Collimated light is light whose rays are nearly parallel, and therefore will spread slowly as it propagates. The word is related to "collinear" and implies light that does not disperse with distance (ideally), or that will disperse minimally (in reality). A perfectly collimated beam with no divergence cannot be created due to diffraction, but light can be approximately collimated by a number of processes, for instance by means of a collimator. Collimated light is sometimes said to be focused at infinity. Thus as the distance from a point source increases, the spherical wavefronts become flatter and closer to plane waves, which are perfectly collimated.
The word "collimate" comes from the Latin verb collimare, which originated in a misreading of collineare, "to direct in a straight line".
Laser light from gas or crystal lasers is naturally collimated because it is formed in an optical cavity between two mirrors, in addition to being coherent. The divergence of high-quality laser beams is commonly less than 1 milliradian, and can be much less for large-diameter beams. It should be noted that diode lasers do not naturally emit collimated light, and therefore collimation into a beam requires a collimating lens
Lenses and mirrors
A perfect parabolic mirror will bring parallel rays to a focus at a single point. Conversely, a point source at the focus of a parabolic mirror will produce a beam of collimated light. Since the source needs to be small, such an optical system cannot produce much optical power. Spherical mirrors are easier to make than parabolic mirrors and they are often used to produce approximately collimated light. Many types of lenses can also produce collimated light from point-like sources.
This principle is used in Full Flight Simulators (FFS), that have specially designed systems for displaying imagery of the Outside World (OTW) to the pilots in the replica aircraft cabin. In aircraft where two pilots are seated side by side, if the OTW imagery were projected in front of the pilots on a screen, one pilot would see the correct view but the other would see a distorted view where some objects in the scene would be at incorrect angles. To avoid this, collimated optics are used in the simulator visual display system so that the OTW scene is seen by both pilots at a distant focus rather than at the focal length of a projection screen. This is achieved through an optical system which allows the imagery to be seen by the pilots in a mirror which has a vertical curvature, the curvature enabling the image to be seen at a distant focus by both pilots, who then see essentially the same OTW scene without any distortions. This is shown diagramatically in more detail in the entry on Full Flight Simulators.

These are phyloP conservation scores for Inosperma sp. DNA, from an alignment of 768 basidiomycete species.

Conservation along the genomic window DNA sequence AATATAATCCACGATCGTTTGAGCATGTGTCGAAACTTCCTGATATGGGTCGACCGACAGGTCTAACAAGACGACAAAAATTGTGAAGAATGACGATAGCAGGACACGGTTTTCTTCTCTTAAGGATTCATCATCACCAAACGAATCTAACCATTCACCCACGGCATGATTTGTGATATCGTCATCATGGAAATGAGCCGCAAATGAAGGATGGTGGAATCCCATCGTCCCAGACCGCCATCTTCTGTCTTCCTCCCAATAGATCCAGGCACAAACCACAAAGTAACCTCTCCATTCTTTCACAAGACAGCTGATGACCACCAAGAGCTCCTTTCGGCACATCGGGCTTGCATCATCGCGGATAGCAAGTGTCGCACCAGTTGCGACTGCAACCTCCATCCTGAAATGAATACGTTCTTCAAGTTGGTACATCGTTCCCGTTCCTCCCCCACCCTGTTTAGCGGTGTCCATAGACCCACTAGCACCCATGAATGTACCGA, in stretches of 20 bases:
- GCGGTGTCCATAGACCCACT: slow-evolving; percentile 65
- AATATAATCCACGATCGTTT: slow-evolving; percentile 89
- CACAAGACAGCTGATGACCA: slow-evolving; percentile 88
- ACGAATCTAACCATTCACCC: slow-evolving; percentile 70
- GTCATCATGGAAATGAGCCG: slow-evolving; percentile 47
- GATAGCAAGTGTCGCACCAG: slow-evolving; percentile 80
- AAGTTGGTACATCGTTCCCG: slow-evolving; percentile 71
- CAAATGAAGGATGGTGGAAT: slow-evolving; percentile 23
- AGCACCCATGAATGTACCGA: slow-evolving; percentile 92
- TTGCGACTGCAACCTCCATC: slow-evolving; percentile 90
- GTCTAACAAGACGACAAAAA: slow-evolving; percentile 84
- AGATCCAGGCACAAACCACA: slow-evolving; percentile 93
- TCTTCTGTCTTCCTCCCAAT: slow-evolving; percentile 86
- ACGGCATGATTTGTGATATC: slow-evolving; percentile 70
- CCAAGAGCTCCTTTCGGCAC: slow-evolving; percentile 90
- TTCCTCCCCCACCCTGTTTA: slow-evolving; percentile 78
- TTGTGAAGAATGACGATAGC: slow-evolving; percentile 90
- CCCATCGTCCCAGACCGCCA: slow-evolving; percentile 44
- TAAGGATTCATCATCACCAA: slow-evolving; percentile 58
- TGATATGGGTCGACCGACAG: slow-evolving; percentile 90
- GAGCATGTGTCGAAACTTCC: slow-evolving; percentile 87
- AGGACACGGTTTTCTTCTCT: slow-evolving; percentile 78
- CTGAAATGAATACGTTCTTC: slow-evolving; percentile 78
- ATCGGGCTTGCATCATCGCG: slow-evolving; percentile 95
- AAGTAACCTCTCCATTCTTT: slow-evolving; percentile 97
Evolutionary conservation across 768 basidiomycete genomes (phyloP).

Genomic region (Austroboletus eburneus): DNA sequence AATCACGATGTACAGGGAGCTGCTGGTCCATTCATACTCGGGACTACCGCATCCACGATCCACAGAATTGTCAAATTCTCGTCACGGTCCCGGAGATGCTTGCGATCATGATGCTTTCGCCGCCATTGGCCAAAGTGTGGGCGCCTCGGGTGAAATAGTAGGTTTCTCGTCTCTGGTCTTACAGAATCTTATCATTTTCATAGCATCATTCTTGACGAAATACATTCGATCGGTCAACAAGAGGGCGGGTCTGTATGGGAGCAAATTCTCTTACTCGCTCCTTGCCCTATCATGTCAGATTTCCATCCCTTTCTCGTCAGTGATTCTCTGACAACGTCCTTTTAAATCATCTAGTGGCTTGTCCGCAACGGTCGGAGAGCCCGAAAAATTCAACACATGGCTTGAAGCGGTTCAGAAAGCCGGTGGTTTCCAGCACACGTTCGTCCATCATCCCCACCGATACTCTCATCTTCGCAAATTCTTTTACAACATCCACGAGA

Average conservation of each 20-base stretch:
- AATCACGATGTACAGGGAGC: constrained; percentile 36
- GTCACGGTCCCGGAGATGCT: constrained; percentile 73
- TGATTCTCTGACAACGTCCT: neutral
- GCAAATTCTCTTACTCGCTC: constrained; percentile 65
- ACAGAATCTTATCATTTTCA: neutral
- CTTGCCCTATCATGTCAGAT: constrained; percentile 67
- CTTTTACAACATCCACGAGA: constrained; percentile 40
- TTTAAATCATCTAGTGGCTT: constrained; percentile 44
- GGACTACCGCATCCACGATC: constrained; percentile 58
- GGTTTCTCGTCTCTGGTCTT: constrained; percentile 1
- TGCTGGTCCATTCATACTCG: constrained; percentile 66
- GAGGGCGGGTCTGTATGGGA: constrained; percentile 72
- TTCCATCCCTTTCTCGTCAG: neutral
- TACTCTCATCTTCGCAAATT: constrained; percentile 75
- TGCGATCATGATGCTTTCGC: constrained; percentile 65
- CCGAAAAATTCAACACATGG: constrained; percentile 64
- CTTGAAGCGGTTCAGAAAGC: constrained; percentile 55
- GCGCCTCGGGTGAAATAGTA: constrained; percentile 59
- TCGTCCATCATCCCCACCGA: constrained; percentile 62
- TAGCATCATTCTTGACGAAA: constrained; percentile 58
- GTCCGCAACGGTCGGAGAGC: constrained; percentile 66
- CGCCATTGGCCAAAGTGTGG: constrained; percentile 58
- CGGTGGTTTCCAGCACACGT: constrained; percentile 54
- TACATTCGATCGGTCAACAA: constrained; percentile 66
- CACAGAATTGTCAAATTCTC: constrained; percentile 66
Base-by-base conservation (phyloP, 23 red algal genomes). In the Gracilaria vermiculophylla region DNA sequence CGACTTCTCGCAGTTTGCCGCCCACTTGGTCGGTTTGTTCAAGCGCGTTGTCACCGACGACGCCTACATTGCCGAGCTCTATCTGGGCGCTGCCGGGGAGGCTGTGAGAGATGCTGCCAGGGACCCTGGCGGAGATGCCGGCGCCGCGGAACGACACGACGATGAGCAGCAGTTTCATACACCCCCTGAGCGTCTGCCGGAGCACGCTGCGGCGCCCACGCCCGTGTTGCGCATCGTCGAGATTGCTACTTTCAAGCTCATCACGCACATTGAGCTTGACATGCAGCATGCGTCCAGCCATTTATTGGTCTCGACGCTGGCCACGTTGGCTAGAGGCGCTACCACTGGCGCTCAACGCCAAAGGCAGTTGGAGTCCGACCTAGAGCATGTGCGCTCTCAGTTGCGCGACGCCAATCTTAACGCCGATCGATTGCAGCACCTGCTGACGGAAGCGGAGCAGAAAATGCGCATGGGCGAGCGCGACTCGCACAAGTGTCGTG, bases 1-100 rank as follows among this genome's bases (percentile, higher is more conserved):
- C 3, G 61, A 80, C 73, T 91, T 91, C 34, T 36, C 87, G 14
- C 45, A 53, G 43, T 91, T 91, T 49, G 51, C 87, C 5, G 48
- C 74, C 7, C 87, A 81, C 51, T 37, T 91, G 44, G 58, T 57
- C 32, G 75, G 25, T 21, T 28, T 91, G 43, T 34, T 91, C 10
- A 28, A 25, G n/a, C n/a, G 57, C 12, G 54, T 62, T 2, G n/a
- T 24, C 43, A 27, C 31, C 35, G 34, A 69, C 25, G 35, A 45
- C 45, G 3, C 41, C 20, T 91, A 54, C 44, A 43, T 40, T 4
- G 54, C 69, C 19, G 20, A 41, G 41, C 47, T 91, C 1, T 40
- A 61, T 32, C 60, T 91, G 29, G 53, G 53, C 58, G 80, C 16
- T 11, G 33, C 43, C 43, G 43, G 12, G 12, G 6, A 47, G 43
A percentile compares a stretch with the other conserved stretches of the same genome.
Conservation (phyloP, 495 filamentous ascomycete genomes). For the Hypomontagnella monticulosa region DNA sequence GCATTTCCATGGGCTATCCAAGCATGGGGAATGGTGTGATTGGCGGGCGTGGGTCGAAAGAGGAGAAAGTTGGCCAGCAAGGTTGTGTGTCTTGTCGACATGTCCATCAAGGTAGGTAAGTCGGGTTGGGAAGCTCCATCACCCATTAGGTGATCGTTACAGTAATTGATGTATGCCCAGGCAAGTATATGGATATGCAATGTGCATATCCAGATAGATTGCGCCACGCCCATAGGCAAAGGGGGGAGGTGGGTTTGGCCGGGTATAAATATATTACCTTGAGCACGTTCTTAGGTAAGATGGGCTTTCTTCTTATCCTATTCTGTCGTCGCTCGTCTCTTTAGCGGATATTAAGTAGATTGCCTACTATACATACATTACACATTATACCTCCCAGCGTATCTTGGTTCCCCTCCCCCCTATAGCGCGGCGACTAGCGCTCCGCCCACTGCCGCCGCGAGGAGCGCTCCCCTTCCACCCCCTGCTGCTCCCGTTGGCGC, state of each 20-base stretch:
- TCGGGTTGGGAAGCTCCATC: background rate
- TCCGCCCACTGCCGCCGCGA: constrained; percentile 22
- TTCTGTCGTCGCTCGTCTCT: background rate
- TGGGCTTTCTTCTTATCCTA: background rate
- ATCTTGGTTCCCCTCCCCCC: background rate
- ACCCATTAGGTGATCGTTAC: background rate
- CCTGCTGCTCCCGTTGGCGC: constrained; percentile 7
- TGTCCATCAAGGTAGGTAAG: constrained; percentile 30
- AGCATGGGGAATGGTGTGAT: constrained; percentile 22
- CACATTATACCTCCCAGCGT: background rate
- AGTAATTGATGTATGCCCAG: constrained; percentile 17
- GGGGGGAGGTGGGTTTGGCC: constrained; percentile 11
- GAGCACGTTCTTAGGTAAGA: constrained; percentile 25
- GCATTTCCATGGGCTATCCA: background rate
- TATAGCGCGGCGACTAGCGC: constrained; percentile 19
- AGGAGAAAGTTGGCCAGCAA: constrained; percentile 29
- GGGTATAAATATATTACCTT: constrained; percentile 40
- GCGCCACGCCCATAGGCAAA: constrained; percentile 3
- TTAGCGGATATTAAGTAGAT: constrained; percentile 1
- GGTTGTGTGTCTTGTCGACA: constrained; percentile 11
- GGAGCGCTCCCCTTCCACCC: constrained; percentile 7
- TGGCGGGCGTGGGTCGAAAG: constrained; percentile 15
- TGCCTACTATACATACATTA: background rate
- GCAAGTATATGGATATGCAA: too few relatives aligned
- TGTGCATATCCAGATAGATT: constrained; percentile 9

Synchrotron light is very well collimated. It is produced by bending relativistic electrons around a circular track.
Collimation and decollimation
"Collimation" refers to the process of tweaking an optical instrument for the best possible image quality. With regards to a telescope the term refers to the fact that the optical axes of each optical component should all be centered and parallel, so that collimated light emerges from the eyepiece. Most amateur reflector telescopes need to be re-collimated every few years to maintain optimum performance. Collimation can be done simply via inspection by looking down the drawtube with no eyepiece to make sure the components are lined up, or with the assistance of a simple laser collimator or autocollimator. Collimation can also be tested using a shearing interferometer, which is often used to test laser collimation.
"Decollimation" is any mechanism or process which causes a beam with the minimum possible ray divergence to diverge or converge from parallelism. Decollimation may be deliberate for systems reasons, or may be caused by many factors, such as refractive index inhomogeneities, occlusions, scattering, deflection, diffraction, reflection, and refraction. Decollimation must be accounted for to fully treat many systems such as radio, radar, sonar, and optical communications.
Published - July 2009
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